Tuesday, November 15, 2016


I receive many emails from owners who are shocked at Body Corporate Levy increases at their buildings. The common theme is that they wonder whether they will be able to continue to live in their homes if the fees keep rising.

The latest Letter to the Editor from Jenny states ....
"As a result of the BC increase approved by the Attorney General last Sept our weekly BC fees increased from $110 p.wk to $140 p.wk. When talking to other unit owners in Surfers Paradise there seems to be a general opinion of not having an increase at all. Our BC has recently approved another increase of $10 p. wk to increase the Administration fees due to a works project underway in the building. That increase I can accept but an extra $30 oer week has certainly changed things financially for us. We have been owners here for just over 2 yrs & have seen our BC fees increase by approx $2000 per year. Do you have any advice regarding this? I did contact the Body Corporate Manager about it but was sent an email of totally confusing figures as to how the amounts were worked out. I'm not an accountant so this was useless. Do you know of any other buildings on the Coast that have incurred this sort of increase? Any advice would be hugely appreciated. I am going to visit other owners & get their opinions on this also. Regards Jenny"

In a further email she wrote ....
"....we have reached the opinion now that as much as we enjoy the lifestyle of high rise living it seems it's not going to be sustainable if BC fees can just continue to increase as they do. When we bought this apartment it was after many hrs of doing our  figures & at the time was affordable. However $2000 increase in just 2 years worries us as we now don't know what to expect in the future. We will probably consider selling & moving back into a more affordable life style which was not the plan but needs must."

The fact is that Body Corporate Levy increases in various communities is forcing many owners to reconsider their position in owning units. A combination of factors have resulted in the increases. Some owners are affected by the Levy Equalisation legislation. There is not much that can be done about that now apart from lobbying the Government to change the legislation yet again.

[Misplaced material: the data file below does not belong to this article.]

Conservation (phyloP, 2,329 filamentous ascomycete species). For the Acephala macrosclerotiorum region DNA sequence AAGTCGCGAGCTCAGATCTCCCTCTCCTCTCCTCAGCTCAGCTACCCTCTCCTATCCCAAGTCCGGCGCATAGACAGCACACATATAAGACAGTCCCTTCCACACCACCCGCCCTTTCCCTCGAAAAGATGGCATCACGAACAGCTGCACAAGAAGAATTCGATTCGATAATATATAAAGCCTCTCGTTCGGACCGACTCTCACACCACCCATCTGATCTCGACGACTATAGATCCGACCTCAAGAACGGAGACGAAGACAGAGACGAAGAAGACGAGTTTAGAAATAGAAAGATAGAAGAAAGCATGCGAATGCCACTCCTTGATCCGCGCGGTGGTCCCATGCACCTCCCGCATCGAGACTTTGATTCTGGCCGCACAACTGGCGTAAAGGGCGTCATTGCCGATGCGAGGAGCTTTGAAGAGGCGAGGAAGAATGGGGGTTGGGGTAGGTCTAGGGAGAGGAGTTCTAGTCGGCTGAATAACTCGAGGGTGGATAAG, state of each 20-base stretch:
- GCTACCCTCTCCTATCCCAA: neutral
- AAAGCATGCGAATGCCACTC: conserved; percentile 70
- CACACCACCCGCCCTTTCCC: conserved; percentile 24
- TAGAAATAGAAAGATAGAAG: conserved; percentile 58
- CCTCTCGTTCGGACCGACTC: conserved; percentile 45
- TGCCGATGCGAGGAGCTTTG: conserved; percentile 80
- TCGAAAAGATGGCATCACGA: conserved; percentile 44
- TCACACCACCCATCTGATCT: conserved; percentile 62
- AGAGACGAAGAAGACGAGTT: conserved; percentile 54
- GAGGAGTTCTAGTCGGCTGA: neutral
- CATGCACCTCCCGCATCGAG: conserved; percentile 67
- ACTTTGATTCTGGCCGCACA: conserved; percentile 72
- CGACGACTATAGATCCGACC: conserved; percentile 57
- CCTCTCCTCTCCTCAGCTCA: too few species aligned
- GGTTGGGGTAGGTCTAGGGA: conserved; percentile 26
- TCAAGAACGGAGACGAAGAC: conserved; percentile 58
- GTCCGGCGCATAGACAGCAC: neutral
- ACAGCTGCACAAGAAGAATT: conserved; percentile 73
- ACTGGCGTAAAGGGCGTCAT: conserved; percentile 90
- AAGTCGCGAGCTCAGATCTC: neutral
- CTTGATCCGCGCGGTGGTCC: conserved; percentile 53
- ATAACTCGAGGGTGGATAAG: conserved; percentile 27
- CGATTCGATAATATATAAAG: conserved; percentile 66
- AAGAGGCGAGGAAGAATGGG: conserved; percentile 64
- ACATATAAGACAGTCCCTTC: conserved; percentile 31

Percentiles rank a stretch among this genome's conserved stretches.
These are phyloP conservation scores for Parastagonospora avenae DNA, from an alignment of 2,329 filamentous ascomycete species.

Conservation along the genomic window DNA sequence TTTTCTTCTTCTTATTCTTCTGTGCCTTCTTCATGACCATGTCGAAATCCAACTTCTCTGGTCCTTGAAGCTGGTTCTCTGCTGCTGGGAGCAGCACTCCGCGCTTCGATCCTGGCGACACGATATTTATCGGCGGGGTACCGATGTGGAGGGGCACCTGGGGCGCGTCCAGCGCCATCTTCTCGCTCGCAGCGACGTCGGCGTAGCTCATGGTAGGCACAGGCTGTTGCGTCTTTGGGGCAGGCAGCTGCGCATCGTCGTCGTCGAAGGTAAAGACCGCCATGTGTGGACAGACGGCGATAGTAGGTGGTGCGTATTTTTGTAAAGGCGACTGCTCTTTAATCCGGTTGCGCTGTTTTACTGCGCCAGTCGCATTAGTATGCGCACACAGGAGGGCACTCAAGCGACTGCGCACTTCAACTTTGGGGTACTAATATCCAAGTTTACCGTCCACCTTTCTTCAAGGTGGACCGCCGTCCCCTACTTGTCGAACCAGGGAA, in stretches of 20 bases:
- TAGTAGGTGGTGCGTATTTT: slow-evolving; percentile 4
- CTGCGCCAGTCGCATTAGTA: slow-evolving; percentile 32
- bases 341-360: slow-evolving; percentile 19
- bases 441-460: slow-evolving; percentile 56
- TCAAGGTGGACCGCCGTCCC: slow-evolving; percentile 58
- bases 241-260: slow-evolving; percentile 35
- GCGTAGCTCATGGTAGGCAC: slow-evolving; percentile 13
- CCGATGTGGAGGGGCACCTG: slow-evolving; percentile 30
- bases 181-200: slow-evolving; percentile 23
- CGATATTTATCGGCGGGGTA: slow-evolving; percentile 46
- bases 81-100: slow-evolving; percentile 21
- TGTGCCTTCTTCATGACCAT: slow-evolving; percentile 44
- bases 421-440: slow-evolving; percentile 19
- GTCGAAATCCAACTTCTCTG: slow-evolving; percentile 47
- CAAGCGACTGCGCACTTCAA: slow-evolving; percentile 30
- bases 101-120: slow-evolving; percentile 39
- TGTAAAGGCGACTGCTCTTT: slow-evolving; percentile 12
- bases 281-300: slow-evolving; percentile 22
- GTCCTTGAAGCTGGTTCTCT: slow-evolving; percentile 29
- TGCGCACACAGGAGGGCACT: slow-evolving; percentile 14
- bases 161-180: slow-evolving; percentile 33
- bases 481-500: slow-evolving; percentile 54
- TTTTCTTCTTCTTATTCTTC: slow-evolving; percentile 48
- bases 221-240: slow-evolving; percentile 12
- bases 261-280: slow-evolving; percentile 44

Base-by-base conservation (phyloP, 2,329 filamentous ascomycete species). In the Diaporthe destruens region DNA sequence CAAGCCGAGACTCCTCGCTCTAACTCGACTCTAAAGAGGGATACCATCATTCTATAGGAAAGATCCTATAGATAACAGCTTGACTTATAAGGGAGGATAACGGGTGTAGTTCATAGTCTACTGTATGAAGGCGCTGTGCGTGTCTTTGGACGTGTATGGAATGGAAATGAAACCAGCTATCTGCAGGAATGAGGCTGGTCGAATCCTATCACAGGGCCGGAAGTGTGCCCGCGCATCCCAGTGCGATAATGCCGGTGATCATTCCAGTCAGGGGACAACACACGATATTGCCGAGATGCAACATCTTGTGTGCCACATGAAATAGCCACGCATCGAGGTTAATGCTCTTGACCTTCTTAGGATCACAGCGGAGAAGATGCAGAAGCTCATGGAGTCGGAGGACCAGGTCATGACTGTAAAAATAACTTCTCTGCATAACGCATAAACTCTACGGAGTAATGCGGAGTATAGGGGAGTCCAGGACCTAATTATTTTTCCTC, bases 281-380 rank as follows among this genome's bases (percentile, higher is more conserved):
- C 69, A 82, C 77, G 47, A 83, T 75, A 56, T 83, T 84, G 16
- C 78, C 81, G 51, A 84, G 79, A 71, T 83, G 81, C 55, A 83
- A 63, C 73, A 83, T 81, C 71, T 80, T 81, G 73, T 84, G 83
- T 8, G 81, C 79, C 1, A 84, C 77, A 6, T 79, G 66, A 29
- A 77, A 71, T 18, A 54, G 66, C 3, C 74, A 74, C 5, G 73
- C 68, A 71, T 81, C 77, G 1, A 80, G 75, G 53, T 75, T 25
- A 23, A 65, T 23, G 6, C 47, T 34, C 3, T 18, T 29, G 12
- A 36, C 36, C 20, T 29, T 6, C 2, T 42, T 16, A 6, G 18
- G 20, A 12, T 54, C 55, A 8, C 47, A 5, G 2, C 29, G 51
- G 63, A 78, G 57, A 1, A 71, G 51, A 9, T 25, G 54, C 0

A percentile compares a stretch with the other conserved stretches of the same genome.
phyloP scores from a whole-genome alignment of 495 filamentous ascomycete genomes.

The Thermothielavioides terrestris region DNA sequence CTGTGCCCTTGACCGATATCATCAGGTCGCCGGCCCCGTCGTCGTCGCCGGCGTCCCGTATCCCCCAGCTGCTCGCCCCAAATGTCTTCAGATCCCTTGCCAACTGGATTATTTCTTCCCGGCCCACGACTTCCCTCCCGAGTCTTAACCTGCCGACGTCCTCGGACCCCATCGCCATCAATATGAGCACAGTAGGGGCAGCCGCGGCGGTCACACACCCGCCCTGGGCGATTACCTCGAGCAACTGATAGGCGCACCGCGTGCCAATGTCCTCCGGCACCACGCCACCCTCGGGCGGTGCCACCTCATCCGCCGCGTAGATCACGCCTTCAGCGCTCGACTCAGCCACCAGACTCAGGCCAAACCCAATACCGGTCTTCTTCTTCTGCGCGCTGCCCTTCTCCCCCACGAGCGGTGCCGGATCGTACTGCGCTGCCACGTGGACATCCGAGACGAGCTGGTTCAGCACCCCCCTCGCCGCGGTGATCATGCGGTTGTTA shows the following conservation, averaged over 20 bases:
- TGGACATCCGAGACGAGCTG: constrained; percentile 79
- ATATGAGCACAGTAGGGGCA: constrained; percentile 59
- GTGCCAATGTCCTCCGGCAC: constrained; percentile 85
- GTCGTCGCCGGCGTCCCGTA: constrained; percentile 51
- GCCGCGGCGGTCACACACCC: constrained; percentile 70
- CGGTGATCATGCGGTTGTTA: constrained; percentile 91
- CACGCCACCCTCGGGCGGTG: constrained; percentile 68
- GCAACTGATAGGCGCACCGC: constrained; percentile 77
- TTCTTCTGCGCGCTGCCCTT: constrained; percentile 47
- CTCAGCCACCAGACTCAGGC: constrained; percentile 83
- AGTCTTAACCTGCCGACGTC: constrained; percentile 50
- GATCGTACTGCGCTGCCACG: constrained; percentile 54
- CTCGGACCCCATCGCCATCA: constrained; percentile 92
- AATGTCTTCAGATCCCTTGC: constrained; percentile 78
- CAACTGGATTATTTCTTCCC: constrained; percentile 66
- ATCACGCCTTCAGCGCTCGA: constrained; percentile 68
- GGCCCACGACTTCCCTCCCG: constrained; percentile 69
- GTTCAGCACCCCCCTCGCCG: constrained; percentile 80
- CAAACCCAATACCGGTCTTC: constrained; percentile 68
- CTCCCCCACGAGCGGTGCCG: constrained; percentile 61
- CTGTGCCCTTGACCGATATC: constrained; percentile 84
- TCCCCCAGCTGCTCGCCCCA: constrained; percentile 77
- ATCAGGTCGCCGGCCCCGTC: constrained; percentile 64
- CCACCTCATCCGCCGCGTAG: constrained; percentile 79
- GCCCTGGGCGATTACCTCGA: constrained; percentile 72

The original concept of setting levies was loosely based on the value and size of the units. The higher you go in an apartment building, the value of the apartment theoretically increased. Therefore, the developers felt that the levies should increase for higher floors. This particularly affected Penthouse owners who, in some cases, paid levies that were double those of owners of smaller ground or lower floor units.

The Penthouse owners argued that levies were purely for maintenance of the Common Property and should be the same for everyone. The recent legislation supports that argument.

Irrespective of whether the legislation is fair or not, owners like Jenny are coming to the conclusion that it is just not viable to continue to pay out crippling Body Corporate Levies. Add the levies to the spiralling Council and Water Rates and owners are wondering how they can afford to live in their homes. See my recent article.

The second factor in Body Corporate Levy increases is something that owners do have some control over. Committees, who represent owners, control spending and the budget. Committees are nearly always unpaid volunteers, many of whom have limited experience in managing substantial budgets. They are usually guided by their Body Corporate Manager and the time the Committee members are prepared to spend is often insufficient to what is needed to be able to monitor and manage a budget.

There are often areas in which cuts can be made in the budget but Committees are very reluctant to propose decreases in Body Corporate Levies. You rarely, if ever, hear of a Body Corporate that has proposed decreases to the Sinking and/or Administration fund. It is particularly difficult to curtail Body Corporate Levy increases in older buildings because maintenance costs usually increase as the buildings start to age. However, if units in Body Corporate Communities are going to continue to be a viable investment for owners, then Committees will have to do everything possible to put a hold on increases to levies.

The problem with that is that it takes time and some skill to be constantly monitoring the financial statements, obtaining quotes for alternative contractors, etc. Many Committee members are simply not prepared to be involved to that extent. I would love to see Committee members starting out the year with a goal of reducing the Body Corporate Levies by, say 5%, but the reality is that levies in Body Corporate communities seem to increase rather than decrease.

Meanwhile, other charges like Council and Water Rates and Electricity continue to rise. For investors who place their apartments in holiday letting this is a recipe for disaster. Their investments become not much more than hefty tax deductions.

As far as Jenny is concerned, my only advice would be to keep appraised of the spending at her building, particularly by looking closely at the financial statements that are provided to all owners prior to AGM's. She should also talk to the Committee members and other owners and explain how the increases are affecting her position and the value of her investment.

Ultimately, owners are fairly apathetic about their investments and many don't get involved. They usually hoped for capital gain when they eventually sold their units but that is something that you can no longer rely on. If owners took the time to analyse the costs of owning their units against the actual value of the unit, many would realise that they have made a very poor investment and that it is better to move on.

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